We accomplish in our lifetime only a tiny fraction of the magnificent enterprise that is God's work.
Nothing we do is complete, which is a way of saying that the Kingdom always lies beyond us.
No statement says all that could be said.
No prayer fully expresses our faith.
No confession brings perfection.
No pastoral visit brings wholeness.
No program accomplishes the Church's mission.
No set of goals and objectives includes everything.
This is what we are about.
We plant the seeds that one day will grow.
We water seeds already planted, knowing that they hold future promise.
We lay foundations that will need further development.
We provide yeast that produces far beyond our capabilities.
We cannot do everything, and there is a sense of liberation in realizing that.
This enables us to do something, and to do it very well.
It may be incomplete, but it is a beginning, a step along the way,
          an opportunity for the Lord's grace to enter and do the rest.
We may never see the end results, but that is the difference between the master builder and the worker.

We are workers, not master builders; ministers, not messiahs.
We are prophets of a future not our own.
Bishop Ken Untener of Saginaw[1]

Acompañamiento, or accompaniment, is the heart of my ministry—to be in relationship with others, to be a companion on a journey. Each day I’m reminded as I walk into the University Ministry center, ready to accomplish all the tasks on my to-do list, and then I hear a knock on my door, “MP, do you have a minute?”


[1] This prayer was composed by Bishop Ken Untener of Saginaw, drafted for a homily by Card. John Dearden in Nov. 1979 for a celebration of departed priests. As a reflection on the anniversary of the martyrdom of Bishop Romero, Bishop Untener included in a reflection book a passage titled "The mystery of the Romero Prayer." The mystery is that the words of the prayer are attributed to Oscar Romero, but they were never spoken by him.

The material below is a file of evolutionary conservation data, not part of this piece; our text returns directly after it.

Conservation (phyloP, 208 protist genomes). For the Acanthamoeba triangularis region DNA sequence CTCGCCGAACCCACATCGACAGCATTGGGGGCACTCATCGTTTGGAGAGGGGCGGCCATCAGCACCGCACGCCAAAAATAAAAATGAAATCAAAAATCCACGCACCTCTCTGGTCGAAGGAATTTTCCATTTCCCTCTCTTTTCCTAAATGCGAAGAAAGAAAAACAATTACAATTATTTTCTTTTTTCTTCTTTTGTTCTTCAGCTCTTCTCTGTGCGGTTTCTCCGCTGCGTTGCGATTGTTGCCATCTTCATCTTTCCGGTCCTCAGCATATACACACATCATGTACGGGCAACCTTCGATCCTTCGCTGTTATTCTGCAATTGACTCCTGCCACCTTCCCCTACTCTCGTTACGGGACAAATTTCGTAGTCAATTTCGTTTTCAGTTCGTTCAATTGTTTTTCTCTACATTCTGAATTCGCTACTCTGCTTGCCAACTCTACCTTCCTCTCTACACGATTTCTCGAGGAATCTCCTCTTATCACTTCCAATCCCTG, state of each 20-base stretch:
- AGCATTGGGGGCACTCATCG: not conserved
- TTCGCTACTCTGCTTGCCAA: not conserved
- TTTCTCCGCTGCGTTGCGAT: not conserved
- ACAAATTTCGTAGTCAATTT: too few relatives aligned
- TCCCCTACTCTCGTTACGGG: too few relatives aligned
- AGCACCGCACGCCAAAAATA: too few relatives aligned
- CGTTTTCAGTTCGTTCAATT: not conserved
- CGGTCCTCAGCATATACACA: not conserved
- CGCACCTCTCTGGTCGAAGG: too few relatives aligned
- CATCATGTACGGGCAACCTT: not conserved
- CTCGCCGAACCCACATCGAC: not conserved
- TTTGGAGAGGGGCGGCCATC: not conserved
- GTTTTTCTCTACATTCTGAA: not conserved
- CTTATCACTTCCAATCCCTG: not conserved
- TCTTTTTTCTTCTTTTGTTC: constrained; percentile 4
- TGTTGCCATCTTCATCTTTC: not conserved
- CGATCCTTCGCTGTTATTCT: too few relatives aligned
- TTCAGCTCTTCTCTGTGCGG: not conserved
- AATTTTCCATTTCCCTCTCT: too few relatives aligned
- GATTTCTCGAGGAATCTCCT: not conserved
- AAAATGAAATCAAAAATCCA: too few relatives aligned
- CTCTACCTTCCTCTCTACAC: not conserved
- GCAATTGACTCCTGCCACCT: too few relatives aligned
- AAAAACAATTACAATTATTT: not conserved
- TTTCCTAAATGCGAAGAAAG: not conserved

Dominican Volunteers Reignite their Spark in Louisiana

Kelly Litt currently serves at the Dominican Leadership Conference at the United Nations. This article is also being published on

From January 28th – February 1st the Dominican Volunteers reunited in Ponchatoula, Louisiana for their midyear retreat. Hosted by the Dominican Sisters of Peace at their Rosaryville Spirit Life Center, the current volunteers joined to reflect, re-center, refocus, and reignite their spark for the remainder of their volunteer year.

“I really valued the opportunity to make a retreat at the midpoint of our service year. DVUSA consistently puts forth a commitment to reflection as part of Dominican spirituality, "to contemplate and share the fruits of contemplation." It is really easy to get burnt out in service, giving so much of yourself without necessarily feeling any reward. The opportunity to reunite and share joys and sorrows with my fellow volunteers was really refreshing.” –Grace Urankar, Volunteer in San Francisco at Immaculate Conception Academy

The volunteers opened the retreat with laughter as communities acted out short skits to explain what their day to day life was like living in community with Dominican Sisters or other volunteers. Though the skits pointed out the most comical aspects of community, it was apparent that the DVs truly value their experiences of living in community and have grown in numerous ways through that experience. Each community also had an opportunity to lead prayers and social activities for the larger group throughout the retreat.

The volunteers living in the Bronx, NY perform a skit 
about a typical dinner in their community.